Eggshells were randomly collected from turtle nests immediately after oviposition and at the end of incubation to examine the ultrastructural features using scanning JSM-5600LV microscopy. Three layers were recognized; an outer calcareous, a middle multistrata and an inner membrane. The calcareous layer had loose nodular units varying in shape and size without interlocking attachments. In freshly laid eggs, each nodular unit had spicules arranged in folded stacks. The spicules became unfolded during incubation, to form radiating configurations. Elemental composition and mapping of the layers were analyzed using energy dispersive spectroscopy (EDS). The elements were unevenly distributed throughout the eggshell and Ca2+ decreased significantly after hatching. X-ray diffraction was used to identify the crystals of the eggshells. It revealed that nodular units of the calcareous were made up of CaCO3, as aragonite (91%), calcite (6%) and vaterite (3%). The middle layer consisted of organic amorphous material with aragonite (89%) and calcite (11%). The shell membrane consisted of reticular fibers with crystals predominantly of NaCl halite. Thermogravimetry analysis of the calcareous layer indicated a complete evaporation of bonded H2O at 480 °C and CO2 at 830 °C. Using the differential thermal analysis (DTA), aragonite was transformed to stable calcite at 425 °C.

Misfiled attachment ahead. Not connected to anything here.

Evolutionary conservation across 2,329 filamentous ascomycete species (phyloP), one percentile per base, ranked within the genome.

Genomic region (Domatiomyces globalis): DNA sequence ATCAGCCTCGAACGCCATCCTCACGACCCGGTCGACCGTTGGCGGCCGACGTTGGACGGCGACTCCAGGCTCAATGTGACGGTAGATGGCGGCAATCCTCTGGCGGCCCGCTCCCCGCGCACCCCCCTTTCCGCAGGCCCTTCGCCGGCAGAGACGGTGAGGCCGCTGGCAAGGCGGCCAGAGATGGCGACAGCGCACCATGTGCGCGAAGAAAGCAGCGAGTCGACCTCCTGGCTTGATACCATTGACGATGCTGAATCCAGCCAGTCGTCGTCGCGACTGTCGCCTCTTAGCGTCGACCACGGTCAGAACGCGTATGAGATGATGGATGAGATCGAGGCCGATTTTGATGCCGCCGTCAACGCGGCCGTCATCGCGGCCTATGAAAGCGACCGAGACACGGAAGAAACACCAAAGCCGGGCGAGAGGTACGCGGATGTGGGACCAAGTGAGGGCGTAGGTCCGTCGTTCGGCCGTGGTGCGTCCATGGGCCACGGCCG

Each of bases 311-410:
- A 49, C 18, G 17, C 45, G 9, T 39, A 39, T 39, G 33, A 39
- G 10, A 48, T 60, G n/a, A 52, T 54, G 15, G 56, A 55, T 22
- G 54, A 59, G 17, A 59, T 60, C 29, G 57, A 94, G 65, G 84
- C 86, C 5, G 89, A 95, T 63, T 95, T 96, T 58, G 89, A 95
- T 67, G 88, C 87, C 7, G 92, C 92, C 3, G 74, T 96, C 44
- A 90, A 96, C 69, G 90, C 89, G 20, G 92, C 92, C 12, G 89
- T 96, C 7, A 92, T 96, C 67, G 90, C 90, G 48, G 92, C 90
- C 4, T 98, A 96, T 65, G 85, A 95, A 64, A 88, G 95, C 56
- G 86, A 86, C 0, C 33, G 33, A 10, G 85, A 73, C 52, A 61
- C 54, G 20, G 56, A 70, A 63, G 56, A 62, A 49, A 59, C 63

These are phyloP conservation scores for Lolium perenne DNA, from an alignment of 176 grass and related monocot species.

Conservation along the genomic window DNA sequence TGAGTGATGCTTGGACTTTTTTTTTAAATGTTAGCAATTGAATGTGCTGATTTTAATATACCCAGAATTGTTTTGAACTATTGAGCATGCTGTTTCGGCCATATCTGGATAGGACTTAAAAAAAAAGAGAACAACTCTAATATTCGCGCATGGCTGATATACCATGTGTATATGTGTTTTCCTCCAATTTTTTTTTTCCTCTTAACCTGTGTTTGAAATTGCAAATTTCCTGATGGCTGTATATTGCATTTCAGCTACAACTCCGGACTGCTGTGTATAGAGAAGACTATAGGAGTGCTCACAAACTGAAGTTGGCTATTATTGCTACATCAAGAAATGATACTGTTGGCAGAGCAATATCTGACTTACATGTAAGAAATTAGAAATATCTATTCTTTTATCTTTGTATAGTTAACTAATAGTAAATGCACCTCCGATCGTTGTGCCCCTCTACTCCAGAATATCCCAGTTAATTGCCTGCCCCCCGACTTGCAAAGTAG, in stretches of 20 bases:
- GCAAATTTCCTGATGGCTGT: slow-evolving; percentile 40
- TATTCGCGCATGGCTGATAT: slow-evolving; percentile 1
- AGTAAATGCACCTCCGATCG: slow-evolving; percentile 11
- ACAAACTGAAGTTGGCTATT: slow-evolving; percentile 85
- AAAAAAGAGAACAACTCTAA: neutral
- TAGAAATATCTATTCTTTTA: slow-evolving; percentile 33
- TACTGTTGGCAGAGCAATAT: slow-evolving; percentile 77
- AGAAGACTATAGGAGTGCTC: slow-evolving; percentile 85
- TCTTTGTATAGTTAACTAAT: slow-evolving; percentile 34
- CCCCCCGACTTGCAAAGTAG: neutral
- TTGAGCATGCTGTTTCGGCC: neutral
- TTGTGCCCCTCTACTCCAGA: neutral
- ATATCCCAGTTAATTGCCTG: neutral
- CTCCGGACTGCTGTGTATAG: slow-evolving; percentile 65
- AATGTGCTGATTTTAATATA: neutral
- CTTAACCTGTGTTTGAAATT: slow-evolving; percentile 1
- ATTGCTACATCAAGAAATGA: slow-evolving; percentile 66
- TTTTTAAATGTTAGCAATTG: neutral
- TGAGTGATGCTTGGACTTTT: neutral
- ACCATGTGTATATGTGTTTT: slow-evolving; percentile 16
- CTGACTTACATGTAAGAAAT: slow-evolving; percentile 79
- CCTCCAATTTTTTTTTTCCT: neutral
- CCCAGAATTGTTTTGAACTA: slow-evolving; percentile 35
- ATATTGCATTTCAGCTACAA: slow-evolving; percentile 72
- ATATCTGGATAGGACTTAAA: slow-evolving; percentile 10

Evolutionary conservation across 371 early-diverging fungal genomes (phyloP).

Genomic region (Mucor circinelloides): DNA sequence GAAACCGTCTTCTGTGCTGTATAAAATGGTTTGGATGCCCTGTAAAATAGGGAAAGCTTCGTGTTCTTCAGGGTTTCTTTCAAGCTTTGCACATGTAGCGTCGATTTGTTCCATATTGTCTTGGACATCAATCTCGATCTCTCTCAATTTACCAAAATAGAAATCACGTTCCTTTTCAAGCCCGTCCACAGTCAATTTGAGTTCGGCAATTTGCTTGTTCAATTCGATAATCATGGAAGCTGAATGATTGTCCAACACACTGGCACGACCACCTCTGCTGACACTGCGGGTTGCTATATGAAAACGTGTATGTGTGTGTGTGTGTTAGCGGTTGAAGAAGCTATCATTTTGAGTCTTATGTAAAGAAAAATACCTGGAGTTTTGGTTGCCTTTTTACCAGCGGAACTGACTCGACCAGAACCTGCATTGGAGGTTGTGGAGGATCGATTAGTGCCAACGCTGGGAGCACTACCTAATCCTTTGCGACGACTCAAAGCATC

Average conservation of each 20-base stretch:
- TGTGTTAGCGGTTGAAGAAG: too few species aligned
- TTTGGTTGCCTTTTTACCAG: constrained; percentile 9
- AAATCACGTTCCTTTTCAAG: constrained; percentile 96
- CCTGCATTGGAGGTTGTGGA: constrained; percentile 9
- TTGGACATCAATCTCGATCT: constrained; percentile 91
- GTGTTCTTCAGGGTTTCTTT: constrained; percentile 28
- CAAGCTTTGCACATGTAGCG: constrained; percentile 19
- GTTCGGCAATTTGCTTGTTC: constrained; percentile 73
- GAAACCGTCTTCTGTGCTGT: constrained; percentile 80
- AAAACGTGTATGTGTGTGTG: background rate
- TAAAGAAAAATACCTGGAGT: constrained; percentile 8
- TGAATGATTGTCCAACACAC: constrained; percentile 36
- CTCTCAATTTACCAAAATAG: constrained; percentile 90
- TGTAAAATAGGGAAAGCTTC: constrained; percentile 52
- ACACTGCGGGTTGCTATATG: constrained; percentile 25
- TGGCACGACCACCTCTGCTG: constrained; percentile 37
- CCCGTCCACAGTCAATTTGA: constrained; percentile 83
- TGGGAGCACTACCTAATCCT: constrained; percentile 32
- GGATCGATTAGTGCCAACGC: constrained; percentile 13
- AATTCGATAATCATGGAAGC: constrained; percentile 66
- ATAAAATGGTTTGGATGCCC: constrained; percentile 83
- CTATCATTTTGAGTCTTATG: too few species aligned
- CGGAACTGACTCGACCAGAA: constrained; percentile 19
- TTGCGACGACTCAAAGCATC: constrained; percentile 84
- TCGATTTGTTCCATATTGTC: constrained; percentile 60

|الصفحات (من إلى)||214-221|
|دورية||Tissue and Cell|
|المعرِّفات الرقمية للأشياء|
|حالة النشر||Published - يونيو 2009|
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